UN buys Euronav VLCC as part of a wider salvage operation to remove more than one million barrels of oil from decaying supertanker off Yemen’s Red Sea coast. The FSO Safer, located in Yemen, has not been maintained since 2015 because of the conflict in the area.

The damaged vessel, the 406,639 deadweight FSO Safer is one of the largest vessels ever built, and for more than thirty years has been positioned off the Yemeni coast. It has decayed to the point where there is an imminent risk it could explode or break apart, which would have disastrous effects on the region.

Euronav will provide a suitable vessel that will go to drydock for necessary modifications and regular maintenance, before sailing to the FSO Safer moored about 8 km off Yemen’s Ras Isa peninsula, for the operation to remove and store the oil. In accordance with the UN “it is expected to arrive in early May 2023 for the operation.”

The vessel will replace the FSO Safer and will stay there and Euronav will help operate the vessel including after the transfer of the oil for several months afterwards.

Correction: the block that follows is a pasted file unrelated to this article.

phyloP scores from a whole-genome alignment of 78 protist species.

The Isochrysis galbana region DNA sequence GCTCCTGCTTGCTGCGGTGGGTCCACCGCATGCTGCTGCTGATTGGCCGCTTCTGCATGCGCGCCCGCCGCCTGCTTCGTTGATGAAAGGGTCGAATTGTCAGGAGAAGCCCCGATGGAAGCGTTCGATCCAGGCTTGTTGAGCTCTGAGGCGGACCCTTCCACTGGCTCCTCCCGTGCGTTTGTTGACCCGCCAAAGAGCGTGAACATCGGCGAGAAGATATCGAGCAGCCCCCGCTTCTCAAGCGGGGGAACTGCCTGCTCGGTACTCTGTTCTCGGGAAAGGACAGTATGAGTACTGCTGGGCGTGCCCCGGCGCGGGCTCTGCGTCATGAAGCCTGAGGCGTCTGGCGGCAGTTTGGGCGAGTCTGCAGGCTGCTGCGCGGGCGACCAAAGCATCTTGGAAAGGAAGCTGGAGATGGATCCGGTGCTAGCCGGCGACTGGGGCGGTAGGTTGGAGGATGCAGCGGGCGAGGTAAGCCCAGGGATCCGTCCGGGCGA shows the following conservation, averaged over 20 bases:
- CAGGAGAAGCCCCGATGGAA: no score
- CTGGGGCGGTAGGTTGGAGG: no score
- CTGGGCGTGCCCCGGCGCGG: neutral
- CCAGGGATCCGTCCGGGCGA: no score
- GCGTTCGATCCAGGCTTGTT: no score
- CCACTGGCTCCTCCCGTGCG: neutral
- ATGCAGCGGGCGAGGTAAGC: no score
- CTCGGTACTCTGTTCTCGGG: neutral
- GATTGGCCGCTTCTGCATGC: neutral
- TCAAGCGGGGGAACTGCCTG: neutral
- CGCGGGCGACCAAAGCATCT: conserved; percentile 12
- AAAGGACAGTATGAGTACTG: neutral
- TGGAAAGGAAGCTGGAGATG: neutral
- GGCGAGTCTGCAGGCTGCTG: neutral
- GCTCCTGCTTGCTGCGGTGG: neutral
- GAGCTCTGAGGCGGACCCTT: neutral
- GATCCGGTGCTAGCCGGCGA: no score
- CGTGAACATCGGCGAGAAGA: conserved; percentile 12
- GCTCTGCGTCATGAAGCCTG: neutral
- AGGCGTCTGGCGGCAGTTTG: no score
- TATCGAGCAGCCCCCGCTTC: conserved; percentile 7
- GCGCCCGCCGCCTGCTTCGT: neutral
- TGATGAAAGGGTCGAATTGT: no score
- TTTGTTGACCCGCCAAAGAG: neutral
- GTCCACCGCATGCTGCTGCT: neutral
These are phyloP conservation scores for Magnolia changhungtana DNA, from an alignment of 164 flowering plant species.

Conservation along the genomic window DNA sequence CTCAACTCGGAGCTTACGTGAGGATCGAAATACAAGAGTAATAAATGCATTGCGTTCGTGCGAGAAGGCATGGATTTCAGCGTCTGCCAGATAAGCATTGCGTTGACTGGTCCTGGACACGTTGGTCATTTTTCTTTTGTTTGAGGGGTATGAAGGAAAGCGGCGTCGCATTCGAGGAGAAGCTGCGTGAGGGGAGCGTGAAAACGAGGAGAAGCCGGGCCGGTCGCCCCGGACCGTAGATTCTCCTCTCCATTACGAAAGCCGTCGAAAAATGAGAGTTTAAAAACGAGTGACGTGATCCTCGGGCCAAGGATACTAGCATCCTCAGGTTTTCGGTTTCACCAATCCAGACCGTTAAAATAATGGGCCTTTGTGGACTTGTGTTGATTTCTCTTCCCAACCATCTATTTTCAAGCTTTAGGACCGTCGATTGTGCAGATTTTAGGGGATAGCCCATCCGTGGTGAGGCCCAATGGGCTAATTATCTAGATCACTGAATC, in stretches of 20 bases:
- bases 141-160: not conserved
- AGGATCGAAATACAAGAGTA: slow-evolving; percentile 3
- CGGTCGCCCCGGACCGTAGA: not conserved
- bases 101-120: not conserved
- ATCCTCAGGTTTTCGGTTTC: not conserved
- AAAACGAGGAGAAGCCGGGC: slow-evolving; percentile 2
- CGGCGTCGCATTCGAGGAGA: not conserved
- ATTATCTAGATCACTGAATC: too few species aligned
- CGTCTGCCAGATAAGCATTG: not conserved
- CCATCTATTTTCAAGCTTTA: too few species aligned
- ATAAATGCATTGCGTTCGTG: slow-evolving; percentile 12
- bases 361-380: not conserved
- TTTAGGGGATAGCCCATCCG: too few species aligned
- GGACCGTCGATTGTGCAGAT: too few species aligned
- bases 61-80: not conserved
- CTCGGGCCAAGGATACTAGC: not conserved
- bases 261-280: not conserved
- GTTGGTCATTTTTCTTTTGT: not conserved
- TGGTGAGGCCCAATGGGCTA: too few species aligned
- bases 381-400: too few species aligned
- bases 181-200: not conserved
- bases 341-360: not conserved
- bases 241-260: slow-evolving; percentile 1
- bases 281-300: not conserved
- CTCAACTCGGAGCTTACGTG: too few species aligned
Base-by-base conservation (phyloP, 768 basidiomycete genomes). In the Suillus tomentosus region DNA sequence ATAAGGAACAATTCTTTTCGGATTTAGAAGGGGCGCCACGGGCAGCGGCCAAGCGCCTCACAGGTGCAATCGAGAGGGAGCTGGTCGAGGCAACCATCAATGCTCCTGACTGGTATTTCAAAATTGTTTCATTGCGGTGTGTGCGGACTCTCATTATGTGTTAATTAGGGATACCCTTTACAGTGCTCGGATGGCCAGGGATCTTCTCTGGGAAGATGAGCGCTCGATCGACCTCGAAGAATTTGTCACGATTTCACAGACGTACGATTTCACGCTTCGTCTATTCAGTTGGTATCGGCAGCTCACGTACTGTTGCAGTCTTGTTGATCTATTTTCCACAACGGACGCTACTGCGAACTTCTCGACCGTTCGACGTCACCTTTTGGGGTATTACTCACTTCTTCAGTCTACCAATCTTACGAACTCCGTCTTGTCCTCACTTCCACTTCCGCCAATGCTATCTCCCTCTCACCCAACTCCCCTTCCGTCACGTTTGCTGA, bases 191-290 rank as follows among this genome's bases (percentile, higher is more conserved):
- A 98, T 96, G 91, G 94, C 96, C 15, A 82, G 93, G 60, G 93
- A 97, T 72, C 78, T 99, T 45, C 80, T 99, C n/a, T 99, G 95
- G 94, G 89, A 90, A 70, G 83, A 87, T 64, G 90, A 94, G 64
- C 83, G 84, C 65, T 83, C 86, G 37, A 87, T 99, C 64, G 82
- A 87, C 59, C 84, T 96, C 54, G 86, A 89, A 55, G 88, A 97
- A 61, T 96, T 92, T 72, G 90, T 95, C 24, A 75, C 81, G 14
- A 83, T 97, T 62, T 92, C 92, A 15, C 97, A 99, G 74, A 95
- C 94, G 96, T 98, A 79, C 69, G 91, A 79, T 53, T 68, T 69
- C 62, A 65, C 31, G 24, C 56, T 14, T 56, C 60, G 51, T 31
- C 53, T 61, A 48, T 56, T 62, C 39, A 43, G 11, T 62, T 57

The United Nations Development Programme (UNDP) signed an agreement with Euronav to secure the purchase of the VLCC, as part of the UN-coordinated operation, to remove more than one million barrels of oil, as a major spill would devastate fishing communities on Yemen’s Red Sea coast, likely wiping out 200,000 livelihoods instantly. It would also result in the closure of the ports of Hodeidah and Saleef – which are essential to bring food, fuel and lifesaving supplies into Yemen.

The vessel represents an impending environmental disaster prone to either break up or explosion. The United Nations has put together a co-ordinated package of salvage operation, management of the FSO Safer, and safe handling of the stored crude, and has raised as of 7th of March $95 million, of which $75 million has been received. The total budget for the emergency phase of the project is $129 million, and funding still urgently needed to complete safe removal of oil, as UN says today.

Hugo De Stoop, CEO of Euronav said: “We are very proud to work with the UN in this delicate and sensitive operation in providing an appropriate vessel but also necessary expertise from our operational staff to support the salvage procedure. This critical operation requires dedicated support from Euronav for at least nine months and reflects our wider sustainability and environmental credentials. The Ocean is our environment, let’s protect it”.